“It’s been a whirlwind. It’s been 14 years since then,” Thompson said. “It’s amazing to think about the first time that I learned a G chord until now. It’s been a complete 180. I am very thankful for, but it’s amazing to think about.”
Thompson is touring in support of his sophomore effort “Turn It Up” on the Show Dog label, which was co-founded by Toby Keith. As with “Way Out There,” Thompson lent his songwriting skills in all the songs on the album. However, he decided to make “Turn It Up” a group effort with a cavalcade of Nashville’s best songwriters acting as co-writers. Co-writing credits include Casey Beathard (“No Shirt, No Shoes, No Problem”), The Warren Brothers (“Move On”), Brent Cobb (“Tailgate Blues”) and many others.
“The names that are on the album are guys that I really like working with all the time,” Thompson said. “What we end up getting is always something that I really dig. I just know that if I’m going to write with one of those guys, then I take them my best ideas. I know they won’t be wasted.”
His label also had a helping hand in the album’s creation. Label heads Mark Wright and Cliff Audretch III acted as the producers on “Turn It Up.” This production choice may leave many with the impression that this is album is saturated in corporate influence and intimidation. However, Thompson will be quick to explain that this is not the case.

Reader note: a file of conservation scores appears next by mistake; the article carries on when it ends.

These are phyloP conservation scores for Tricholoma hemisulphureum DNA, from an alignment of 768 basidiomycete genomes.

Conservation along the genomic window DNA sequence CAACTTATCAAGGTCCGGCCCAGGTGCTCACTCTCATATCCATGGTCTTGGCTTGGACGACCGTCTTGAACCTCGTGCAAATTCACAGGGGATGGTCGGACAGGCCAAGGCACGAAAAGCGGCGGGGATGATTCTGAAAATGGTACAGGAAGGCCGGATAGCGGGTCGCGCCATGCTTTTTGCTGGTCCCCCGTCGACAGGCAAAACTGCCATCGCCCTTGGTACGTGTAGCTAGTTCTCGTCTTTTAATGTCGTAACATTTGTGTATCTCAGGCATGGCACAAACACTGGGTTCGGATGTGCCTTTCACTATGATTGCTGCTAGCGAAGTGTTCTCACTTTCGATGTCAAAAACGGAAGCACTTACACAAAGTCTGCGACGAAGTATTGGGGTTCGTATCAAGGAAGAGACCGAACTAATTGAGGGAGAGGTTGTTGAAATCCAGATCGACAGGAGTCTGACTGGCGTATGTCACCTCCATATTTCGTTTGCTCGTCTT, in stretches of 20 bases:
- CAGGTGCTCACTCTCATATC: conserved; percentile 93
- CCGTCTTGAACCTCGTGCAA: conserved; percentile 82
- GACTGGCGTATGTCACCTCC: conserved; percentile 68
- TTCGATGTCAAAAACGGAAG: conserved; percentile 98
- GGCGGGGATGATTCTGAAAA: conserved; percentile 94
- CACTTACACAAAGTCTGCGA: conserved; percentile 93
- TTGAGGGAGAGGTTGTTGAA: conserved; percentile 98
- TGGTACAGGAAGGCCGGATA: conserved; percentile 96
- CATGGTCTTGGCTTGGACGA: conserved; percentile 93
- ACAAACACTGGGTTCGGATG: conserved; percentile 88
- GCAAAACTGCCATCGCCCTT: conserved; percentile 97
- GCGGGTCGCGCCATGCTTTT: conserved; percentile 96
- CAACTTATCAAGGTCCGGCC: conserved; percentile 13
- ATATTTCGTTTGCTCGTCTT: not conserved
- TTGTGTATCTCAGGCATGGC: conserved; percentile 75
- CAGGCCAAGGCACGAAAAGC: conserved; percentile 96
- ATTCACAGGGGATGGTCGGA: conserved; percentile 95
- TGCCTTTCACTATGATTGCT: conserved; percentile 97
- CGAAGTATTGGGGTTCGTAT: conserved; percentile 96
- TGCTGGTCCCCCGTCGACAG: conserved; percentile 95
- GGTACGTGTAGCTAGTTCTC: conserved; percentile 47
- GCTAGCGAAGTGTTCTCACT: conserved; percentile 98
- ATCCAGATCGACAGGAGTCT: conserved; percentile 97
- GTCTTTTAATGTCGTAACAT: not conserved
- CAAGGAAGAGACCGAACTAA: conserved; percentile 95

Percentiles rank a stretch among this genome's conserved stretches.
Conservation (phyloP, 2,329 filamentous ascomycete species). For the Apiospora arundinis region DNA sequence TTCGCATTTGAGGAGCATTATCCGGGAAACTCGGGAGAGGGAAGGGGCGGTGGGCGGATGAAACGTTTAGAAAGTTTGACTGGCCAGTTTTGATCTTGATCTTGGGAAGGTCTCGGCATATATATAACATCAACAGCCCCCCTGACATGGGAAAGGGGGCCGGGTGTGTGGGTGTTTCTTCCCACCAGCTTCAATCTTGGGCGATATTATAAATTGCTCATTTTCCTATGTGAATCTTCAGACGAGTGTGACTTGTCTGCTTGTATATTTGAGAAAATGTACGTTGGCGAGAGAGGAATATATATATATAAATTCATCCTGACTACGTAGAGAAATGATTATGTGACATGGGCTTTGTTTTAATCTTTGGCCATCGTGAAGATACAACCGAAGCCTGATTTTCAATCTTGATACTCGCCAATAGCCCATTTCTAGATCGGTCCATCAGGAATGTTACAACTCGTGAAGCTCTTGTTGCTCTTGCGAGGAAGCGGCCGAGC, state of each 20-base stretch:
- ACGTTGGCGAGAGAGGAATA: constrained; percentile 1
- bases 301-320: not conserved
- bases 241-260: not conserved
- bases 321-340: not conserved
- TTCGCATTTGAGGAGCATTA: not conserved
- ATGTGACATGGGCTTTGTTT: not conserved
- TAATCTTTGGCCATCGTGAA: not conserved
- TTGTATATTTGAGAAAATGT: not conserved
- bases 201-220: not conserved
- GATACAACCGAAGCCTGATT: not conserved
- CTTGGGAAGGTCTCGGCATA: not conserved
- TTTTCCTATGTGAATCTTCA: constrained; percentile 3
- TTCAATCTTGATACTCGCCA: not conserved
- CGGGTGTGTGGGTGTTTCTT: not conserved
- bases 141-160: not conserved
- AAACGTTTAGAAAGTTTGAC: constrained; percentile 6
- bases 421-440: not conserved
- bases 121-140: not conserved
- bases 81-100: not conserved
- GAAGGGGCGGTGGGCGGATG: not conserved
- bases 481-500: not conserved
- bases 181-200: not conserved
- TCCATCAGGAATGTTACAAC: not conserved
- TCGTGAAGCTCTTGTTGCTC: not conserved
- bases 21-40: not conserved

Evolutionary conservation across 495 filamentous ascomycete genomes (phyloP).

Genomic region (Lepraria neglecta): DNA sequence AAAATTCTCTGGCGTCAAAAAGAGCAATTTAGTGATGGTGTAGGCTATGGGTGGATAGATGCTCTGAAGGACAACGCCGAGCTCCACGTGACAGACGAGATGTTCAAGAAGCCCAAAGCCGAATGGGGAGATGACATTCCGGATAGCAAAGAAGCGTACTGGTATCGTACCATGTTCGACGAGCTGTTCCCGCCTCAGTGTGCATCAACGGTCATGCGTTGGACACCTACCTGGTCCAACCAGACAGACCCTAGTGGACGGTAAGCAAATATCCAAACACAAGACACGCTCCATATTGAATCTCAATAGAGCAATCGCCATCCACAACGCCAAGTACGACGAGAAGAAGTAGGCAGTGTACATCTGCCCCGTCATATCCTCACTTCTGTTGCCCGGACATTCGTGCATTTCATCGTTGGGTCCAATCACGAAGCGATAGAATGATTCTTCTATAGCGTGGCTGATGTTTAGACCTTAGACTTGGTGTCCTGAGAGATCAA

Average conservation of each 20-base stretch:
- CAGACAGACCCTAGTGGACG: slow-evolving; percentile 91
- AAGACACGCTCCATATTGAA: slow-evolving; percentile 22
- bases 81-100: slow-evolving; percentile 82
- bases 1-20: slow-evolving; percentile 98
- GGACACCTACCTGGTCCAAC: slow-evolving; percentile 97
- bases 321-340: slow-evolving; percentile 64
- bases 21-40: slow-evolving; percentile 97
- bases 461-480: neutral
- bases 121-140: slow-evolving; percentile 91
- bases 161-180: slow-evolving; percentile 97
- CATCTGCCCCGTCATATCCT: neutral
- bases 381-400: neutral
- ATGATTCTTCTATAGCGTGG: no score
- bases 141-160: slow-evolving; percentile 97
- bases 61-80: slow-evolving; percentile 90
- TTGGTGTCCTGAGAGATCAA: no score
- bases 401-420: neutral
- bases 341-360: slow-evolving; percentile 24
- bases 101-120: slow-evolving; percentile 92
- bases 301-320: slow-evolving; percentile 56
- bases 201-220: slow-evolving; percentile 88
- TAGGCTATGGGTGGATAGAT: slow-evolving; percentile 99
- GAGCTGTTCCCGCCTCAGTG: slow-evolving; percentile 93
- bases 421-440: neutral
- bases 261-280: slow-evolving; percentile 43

“They aren’t like other labels,” Thompson said. “It’s very much the opposite of a corporate label. They love me, and they are very driven. They love doing what they do, and it’s very much like a family.”
“Turn It Up” is a return to the hell-raising, boot-stomping attitude that echoed throughout Thompson’s debut. It is a revival of the modern party country that Hank Williams Jr. pioneered in the ’80s. This was Thompson’s goal from the very beginning.
With the nation emerging from a harsh winter, Thompson chose a spring release for “Turn It Up” for a reason. He knew this album would accent the traditional leisure activities that are commonplace in the warmer months.
“I wanted to make a party record,” Thompson said. “I knew it was coming out in the spring, and everybody had a rough winter. I knew it would be time for everybody to get outside and crank up the grill and road trip or go to the lake. I wanted a record that they could put on, and there would be no downers from front to back. I wanted some that you could party to.”
This party attitude seeps into Thompson’s live performances as well. He went on to explain that his fans in the Azalea City need to prepare for a party. He promises his show at Soul Kitchen will keep the crowd on its feet for the duration of the show with high-energy country.
“We like to keep it slamming,” Thompson said. “We don’t want anybody falling asleep at a live show.”
Josh Thompson, Marcus Fox
Date: Friday, May 9, with doors at 7:30 p.m.
Venue: Soul Kitchen, 219 Dauphin St., www.soulkitchenmobile.com
Tickets: $17 advance/$22 day-of, available at Soul Kitchen, its website, Mellow Mushroom (WeMo/MiMo) or by calling 866-468-7630